After months of slow but steady build-up, Thursday, the dam broke:
— Swallow resigns, proclaiming innocence: ‘Time for the madness to stop.’ — Robert Gehrke | The Salt Lake Tribune
"... Attorney General John Swallow was defiant as he stood before reporters, taking swipes at what he called politically motivated attacks that had exacted an unsustainable personal and financial toll on himself and his family. .."
— Swallow’s overdue exit leaves need for exemplary replacement — Salt Lake Tribune Editorial
"... whomever the Republicans choose, the new attorney general should be the un-Swallow: distinguished attorney, experienced prosecutor, unquestioned consumer protection advocate with a desire to investigate and, where appropriate, prosecute the same kinds of businesses that Swallow showed no shame in befriending over the years. ..."
— How to avoid John Swallow’s fate — George Pyle|The Salt Lake Tribune
"... You can’t spend years as a fixer and water-carrier for the kinds of businesses that public officials have to at least pretend to hate — pay-day lenders, multi-level marketers, get-rich-quick Internet "consultants" — and then suddenly turn about and present yourself as a squeaky clean, crusading, consumer-protecting white knight. Even if it was all legal. It just won’t sell. ..."
— Good riddance to Swallow — Ogden Standard-Examiner Editorial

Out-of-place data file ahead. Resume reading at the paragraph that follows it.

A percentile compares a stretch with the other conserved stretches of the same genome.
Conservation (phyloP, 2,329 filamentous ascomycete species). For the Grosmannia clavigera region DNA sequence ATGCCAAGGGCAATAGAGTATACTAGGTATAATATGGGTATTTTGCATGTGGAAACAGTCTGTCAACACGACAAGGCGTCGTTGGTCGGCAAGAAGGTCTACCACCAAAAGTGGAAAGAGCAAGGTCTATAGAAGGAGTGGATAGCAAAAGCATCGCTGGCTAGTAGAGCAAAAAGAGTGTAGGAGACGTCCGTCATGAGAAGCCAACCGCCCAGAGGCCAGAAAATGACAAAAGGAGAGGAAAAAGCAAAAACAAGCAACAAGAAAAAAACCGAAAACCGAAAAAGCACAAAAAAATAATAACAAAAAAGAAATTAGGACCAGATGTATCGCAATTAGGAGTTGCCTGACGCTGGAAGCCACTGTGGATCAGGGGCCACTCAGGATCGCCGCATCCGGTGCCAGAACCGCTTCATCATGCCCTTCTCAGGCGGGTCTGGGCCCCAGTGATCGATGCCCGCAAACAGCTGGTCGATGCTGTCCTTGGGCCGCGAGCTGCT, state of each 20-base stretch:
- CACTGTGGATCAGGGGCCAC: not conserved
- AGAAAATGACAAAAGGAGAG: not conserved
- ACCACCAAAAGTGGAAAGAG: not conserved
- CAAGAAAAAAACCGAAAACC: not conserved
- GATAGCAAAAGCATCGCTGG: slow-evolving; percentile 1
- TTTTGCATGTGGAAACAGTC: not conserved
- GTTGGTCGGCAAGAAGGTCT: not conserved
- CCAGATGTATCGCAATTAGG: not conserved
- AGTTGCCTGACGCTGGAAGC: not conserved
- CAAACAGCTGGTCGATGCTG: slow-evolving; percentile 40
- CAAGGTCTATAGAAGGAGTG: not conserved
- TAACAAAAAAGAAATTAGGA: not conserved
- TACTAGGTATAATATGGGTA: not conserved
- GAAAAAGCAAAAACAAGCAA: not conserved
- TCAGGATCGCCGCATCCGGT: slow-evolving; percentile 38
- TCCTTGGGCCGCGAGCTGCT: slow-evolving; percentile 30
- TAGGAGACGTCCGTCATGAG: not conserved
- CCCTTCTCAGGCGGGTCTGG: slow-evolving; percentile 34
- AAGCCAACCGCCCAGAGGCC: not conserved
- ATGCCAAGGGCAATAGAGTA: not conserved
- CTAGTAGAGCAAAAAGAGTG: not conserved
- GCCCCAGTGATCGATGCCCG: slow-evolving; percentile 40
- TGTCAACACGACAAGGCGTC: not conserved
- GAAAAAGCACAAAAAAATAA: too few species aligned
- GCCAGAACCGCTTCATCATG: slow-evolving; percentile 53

"... Frankly, good riddance to Swallow. Mr. Swallow was a pol who moved in circles of corruption. He associated himself with businesses and businesspersons that have histories of corruption and alleged criminal behavior. His election as Utah’s attorney general was the result of the candidate with an "R" after his name nearly always being elected.
"We’re glad he’s gone. We urge Utah Gov. Gary Herbert to select a replacement with impeccable qualities of ethics and decency. The stench in the AG’s office has been around for far too long. The air needs to be cleared. ..."
— Swallow’s resignation was the right decision — Deseret News Editorial
"... Gov. Gary Herbert now has the responsibility to appoint Swallow’s successor. Whoever that person is, it is essential that he or she be beyond reproach. There has been too much damage done to the state’s reputation to allow for even the hint of scandal in the attorney general’s office going forward. If there is one lesson to be learned from this disappointing episode, it is that public figures need to earn the trust of the people they serve."
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